• leptorrino, tusunco, janano/janiche/janicho/januche, murruco, musuco, bachaco, moreno, papiche, carichato, cabezota, morocho, churepo, gatuzco, cavanillero, quisneto, estrábico, hermafrodita, sonámbulo, rubicundo, macuco, tibombo, chompapo, prognato, galocho, cañengo, sapirulo, locatis, rocolo, mancuncho, jipato, zamujo, cancano, miñambre, zoropeta, catete, grandevo, obeso, codorro, chafarota, zaparruco, tipache, berrejo, enfermo, arrecho, jicaque, fuñique, morocho, amétrope, culicunco, cobarde, pataruco, cuculmeque, chorompo, cenceño, tatarate, jarocho, catire, nefelibata, pedorro, mongoloide, cachondo, sajurín, sapluco, garrulo, mochales, tembeleque, pachacho, rechoncho, churepo, topocho, capocho, agallú, calamocano, delicaducho, panoli, vetarro, vejuco, bisojo, chimuelo, gatuzco, arisco, morugo, murruco, regordete, chintano, federico, larguirucho, frescote, charrulo, hobacho, casquite, peneque, zarandajo, holgazán, fuñingue, enclenque, guanajo, rollizo, cacarico, turulo, culío, cayuco, firifiro, batato, liliputiense
    There are many, many others. Not to mention words that are clearly derived by suffixation (-ado/-ido/-udo, -ón, -eño, -oso, -ero, -eto, -iento, -ico, -uso, -eco, -ista, -dor, etc.) or by compounding (boquiabierto, heroinómano, minusválido, barbicastaño, cabizbajo, patizambo, ojizarco, etc.).
     
  6. Chalk Pot

    Chalk Pot Banned

    итальянский язык
    Hi. Perhaps you considered only that issue - human body - but you could see that the basic environmental terms (river, sand, pebble, sea, tree, prey, ...) actually are 1 or generally two syllabes terms ... throughout the world. If you made such a work to collect all these terms and list them, you will obtain the basic roots of all the languages. I did it and this took me to completely review the histery of mankind and see that no one wants to listen to you - everyone has already found his right theory. So I decided it was better to forget it!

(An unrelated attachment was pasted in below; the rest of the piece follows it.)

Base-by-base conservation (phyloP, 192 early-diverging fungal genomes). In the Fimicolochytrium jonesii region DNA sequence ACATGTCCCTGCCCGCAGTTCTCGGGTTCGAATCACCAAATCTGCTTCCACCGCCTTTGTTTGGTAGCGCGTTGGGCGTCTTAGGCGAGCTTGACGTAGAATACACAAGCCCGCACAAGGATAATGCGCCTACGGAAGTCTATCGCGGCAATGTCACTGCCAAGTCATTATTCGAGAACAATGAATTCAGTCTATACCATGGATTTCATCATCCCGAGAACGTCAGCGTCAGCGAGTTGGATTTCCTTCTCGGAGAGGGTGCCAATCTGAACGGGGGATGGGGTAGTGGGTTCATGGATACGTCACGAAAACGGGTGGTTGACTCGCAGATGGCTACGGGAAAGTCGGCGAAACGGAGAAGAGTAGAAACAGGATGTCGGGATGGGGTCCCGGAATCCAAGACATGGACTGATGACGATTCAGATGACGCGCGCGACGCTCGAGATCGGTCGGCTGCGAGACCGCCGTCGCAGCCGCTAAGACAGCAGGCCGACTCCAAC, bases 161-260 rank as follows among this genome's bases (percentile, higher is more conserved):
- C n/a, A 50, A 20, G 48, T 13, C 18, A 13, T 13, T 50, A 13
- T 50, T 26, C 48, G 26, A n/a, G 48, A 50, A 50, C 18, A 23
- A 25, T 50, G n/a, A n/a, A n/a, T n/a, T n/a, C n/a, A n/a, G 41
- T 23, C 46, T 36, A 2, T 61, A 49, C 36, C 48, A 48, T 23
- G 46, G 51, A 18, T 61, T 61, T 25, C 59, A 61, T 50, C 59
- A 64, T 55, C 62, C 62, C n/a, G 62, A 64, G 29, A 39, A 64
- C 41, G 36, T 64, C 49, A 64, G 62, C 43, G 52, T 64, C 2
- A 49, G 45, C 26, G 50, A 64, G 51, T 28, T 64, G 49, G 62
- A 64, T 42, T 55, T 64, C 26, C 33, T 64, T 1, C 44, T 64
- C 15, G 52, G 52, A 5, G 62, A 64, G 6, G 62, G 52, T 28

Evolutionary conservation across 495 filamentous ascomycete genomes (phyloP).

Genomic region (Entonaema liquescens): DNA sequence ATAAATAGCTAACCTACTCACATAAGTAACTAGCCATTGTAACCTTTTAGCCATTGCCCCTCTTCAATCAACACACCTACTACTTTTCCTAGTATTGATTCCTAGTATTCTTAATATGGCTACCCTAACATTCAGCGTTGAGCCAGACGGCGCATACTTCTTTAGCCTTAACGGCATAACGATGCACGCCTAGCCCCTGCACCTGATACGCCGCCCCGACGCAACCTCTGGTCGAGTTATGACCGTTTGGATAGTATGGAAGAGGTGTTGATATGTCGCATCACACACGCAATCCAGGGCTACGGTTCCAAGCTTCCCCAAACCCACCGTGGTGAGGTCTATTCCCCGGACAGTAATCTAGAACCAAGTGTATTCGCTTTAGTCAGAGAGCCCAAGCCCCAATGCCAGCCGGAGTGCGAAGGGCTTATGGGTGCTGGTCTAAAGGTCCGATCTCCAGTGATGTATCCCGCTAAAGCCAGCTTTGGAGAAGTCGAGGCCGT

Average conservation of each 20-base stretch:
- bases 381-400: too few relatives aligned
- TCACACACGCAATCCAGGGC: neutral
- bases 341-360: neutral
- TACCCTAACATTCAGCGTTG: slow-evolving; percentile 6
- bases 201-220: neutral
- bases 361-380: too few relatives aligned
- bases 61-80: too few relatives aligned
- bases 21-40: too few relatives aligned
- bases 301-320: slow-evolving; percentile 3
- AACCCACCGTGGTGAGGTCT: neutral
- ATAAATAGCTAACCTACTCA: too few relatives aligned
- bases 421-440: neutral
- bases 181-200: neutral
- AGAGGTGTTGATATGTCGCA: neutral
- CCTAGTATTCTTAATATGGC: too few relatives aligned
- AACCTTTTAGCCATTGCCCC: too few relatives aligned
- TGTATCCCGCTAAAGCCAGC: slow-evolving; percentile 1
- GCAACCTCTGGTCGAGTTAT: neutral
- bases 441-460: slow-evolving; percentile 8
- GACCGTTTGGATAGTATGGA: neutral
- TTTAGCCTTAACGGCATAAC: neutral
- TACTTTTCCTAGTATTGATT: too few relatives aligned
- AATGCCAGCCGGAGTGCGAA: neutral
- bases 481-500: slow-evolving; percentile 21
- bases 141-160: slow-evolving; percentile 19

By the way I'll give you a hint:

    (english) foot - (english) base - (english) beach - (greek) paidos 'child' - (french) bas 'low'

    all mean 'what is low' - as (greek) pedon 'soil' - and their common Root likely referred to the beach .
     
    Last edited: Sep 22, 2013
  7. phil-s Junior Member

    Puerto Rico/Oregon - English
    Fair enough, but we don't have terms like those two-syllable "hilarities" In English and I don't recall any such words in French or Russian, the only other 2 languages I've studied at all. In English, the terms are scattered all over the spectrum of syllable number and form -- lame, knock-kneed, peg-leg, cross-eyed, pug-nosed, blind, deaf, dumb. And many of the terms in Spanish don't even exist in English. No, my best guess is there's something special about Spanish -- and if it's not also true of the other Romance languages, then it must have evolved after Spanish split off from the Latin. Just curious.
     
  8. francisgranada Senior Member

    Slovakia
    Hungarian
    Some commonly used non-2-syllable examples: idiota, estúpido, imbécil, demente, maníaco, ignorante ...
     
  9. phil-s Junior Member

    Puerto Rico/Oregon - English
    CapnPrep already gave a much longer list. I'll look at the etymology of the two-syllable ones, see if there's any common thread, then report back. Cheers.
     
  10. Hulalessar Senior Member

    Andalucía
    English - England
    Spanish just has lots of two-syllable words. I do not think that the fact that some words "for human conditions" have two-syllables is of any significance.
     
  11. jmx

    jmx Senior Member

    Barcelona
    Spain / incorrect Spanish
    In Spanish, the most common content words tend to be bisyllabic, unlike for example English, where they tend to be monosyllabic.

    On the other hand, and despite Spanish being my native tongue, for 10 out of 23 words in the first list in post #3, it's the first time that I hear or read them.
     
  12. phil-s Junior Member

    Puerto Rico/Oregon - English
    Several are regional but I didn't note that. As for a pattern of etymology, I looked up 6 of them and found nothing in common for them. All 6 come from Latin, but some derive from verbs, others from nouns. Some appear in Italian as well as Spanish, and a bunch are common to Portuguese. Fun stuff, this language thing.